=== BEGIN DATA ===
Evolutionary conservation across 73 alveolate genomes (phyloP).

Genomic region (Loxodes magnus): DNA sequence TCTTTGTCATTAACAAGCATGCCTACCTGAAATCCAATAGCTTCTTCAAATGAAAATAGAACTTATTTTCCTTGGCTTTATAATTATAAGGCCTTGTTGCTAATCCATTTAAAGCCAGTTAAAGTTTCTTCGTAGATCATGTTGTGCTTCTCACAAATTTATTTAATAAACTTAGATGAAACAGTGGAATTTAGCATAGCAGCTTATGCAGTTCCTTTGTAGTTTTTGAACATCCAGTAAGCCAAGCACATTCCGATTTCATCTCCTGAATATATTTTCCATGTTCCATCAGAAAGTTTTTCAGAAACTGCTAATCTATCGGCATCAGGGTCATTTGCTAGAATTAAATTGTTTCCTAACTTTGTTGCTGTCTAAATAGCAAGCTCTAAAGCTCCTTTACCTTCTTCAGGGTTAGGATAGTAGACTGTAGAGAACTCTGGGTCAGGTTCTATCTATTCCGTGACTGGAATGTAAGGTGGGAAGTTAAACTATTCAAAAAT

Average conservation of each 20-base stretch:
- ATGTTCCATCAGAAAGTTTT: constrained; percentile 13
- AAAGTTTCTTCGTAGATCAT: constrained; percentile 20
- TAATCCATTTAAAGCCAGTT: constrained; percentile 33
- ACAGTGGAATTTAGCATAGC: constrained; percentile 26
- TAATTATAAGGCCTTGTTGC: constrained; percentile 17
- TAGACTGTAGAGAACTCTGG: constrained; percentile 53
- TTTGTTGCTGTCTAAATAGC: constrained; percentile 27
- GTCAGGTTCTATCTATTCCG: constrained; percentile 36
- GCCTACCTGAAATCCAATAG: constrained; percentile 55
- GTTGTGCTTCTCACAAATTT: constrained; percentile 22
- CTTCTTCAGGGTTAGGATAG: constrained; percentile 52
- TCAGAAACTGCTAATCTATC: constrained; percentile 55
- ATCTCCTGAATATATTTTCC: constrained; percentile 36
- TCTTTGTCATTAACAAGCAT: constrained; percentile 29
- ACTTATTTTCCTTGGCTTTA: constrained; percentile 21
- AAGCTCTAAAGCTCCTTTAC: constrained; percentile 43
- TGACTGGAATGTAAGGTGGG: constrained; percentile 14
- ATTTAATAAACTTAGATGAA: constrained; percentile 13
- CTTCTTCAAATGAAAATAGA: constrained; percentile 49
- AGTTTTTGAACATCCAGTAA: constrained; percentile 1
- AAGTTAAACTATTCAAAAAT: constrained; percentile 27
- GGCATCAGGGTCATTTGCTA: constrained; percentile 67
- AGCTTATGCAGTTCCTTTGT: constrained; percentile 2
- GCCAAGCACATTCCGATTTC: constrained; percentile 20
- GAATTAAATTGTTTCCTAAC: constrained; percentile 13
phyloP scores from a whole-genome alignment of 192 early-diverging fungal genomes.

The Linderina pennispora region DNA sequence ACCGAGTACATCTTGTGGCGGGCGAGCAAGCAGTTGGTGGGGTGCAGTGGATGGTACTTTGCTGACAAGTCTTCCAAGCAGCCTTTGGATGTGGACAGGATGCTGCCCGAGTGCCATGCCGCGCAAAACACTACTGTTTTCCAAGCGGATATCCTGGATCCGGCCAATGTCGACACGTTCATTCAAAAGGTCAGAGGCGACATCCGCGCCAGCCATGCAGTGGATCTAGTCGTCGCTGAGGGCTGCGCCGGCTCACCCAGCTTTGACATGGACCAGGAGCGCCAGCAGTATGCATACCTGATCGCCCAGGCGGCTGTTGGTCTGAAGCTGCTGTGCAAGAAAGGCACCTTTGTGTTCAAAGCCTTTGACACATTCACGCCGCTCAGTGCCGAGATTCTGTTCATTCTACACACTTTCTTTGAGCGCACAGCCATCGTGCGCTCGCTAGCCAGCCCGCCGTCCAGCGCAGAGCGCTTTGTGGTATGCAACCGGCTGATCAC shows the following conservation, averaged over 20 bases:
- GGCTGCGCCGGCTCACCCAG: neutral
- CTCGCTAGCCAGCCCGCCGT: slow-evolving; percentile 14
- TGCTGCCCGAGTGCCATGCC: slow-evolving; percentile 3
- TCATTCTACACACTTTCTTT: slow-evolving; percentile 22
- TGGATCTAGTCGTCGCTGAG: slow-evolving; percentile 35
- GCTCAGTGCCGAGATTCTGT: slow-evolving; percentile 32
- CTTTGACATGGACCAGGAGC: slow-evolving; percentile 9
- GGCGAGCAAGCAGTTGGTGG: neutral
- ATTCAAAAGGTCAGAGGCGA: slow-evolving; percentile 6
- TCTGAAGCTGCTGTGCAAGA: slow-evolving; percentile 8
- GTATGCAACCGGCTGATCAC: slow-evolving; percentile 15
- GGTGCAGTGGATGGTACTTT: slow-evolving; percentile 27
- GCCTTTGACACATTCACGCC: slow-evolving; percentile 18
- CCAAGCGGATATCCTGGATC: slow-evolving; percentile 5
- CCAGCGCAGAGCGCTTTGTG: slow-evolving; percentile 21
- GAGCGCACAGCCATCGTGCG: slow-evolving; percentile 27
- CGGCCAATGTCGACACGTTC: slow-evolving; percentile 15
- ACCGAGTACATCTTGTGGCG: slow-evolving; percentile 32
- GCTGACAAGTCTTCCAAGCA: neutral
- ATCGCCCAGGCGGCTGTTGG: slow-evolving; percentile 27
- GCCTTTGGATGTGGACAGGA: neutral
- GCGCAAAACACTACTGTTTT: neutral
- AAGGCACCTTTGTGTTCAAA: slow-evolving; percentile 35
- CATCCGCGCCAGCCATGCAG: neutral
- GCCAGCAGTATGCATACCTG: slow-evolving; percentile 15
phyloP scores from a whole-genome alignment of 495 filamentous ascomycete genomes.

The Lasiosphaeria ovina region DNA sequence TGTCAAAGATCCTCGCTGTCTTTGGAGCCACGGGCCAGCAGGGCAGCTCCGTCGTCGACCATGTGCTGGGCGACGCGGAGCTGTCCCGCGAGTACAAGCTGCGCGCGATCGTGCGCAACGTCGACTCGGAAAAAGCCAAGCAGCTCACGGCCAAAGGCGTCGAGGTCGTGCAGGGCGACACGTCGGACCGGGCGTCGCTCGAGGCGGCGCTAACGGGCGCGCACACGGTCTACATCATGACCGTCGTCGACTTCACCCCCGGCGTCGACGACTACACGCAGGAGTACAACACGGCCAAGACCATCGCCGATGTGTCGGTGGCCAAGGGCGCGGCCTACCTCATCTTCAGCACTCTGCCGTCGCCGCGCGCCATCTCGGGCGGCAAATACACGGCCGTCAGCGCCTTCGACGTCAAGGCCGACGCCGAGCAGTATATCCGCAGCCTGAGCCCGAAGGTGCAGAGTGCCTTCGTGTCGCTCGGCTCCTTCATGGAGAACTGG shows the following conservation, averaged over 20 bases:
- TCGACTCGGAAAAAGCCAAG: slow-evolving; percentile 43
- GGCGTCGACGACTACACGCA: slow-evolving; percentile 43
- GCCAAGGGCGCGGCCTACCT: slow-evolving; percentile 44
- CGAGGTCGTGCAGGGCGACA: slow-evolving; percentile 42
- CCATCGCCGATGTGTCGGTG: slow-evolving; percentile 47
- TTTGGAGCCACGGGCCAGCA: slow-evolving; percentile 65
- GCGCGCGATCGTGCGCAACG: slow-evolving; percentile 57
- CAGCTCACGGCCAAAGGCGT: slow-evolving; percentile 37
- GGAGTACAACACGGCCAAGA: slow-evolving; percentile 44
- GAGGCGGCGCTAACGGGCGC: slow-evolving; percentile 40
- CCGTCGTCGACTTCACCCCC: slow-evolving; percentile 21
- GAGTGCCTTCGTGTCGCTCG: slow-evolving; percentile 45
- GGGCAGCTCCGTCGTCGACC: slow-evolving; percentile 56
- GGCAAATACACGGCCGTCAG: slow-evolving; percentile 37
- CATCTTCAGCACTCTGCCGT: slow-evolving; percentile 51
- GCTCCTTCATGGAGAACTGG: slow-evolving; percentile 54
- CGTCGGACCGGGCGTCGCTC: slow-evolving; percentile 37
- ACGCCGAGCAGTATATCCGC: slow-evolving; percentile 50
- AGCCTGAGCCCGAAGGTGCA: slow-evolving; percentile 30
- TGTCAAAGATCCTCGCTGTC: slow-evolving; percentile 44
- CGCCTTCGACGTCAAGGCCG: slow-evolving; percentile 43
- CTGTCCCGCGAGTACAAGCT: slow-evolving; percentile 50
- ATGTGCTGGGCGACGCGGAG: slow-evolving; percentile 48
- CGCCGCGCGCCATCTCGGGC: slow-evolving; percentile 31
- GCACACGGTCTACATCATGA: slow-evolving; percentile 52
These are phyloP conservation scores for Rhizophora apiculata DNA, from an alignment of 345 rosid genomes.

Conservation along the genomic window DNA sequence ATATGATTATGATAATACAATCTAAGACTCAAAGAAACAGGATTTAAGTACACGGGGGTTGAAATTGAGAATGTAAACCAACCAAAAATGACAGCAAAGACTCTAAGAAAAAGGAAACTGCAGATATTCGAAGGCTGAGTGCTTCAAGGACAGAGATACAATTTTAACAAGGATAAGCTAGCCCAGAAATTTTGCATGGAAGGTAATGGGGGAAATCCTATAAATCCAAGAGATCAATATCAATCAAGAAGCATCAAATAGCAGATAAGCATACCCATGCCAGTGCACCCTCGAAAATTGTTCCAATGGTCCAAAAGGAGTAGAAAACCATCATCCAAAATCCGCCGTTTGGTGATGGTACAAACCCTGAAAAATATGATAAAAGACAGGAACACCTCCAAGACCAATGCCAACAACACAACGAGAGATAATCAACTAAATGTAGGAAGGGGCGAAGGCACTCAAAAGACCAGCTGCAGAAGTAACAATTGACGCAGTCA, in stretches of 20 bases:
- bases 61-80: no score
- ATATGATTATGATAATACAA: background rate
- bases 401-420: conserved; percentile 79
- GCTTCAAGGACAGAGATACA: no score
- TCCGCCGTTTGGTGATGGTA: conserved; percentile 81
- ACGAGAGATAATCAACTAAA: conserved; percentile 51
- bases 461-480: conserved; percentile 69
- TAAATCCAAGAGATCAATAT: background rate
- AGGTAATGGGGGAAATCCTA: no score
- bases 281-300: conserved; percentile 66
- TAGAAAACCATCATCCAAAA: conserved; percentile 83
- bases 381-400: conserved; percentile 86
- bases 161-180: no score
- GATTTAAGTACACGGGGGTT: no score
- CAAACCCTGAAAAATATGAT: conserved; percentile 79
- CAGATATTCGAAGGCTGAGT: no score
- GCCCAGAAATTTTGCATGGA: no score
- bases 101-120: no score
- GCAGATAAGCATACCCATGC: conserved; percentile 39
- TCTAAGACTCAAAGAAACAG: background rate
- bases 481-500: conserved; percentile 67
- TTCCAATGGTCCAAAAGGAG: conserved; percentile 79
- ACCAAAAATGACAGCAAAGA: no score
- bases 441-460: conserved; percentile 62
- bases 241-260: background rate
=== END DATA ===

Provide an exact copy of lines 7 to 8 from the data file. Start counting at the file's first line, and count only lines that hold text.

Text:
- ACAGTGGAATTTAGCATAGC: constrained; percentile 26
- TAATTATAAGGCCTTGTTGC: constrained; percentile 17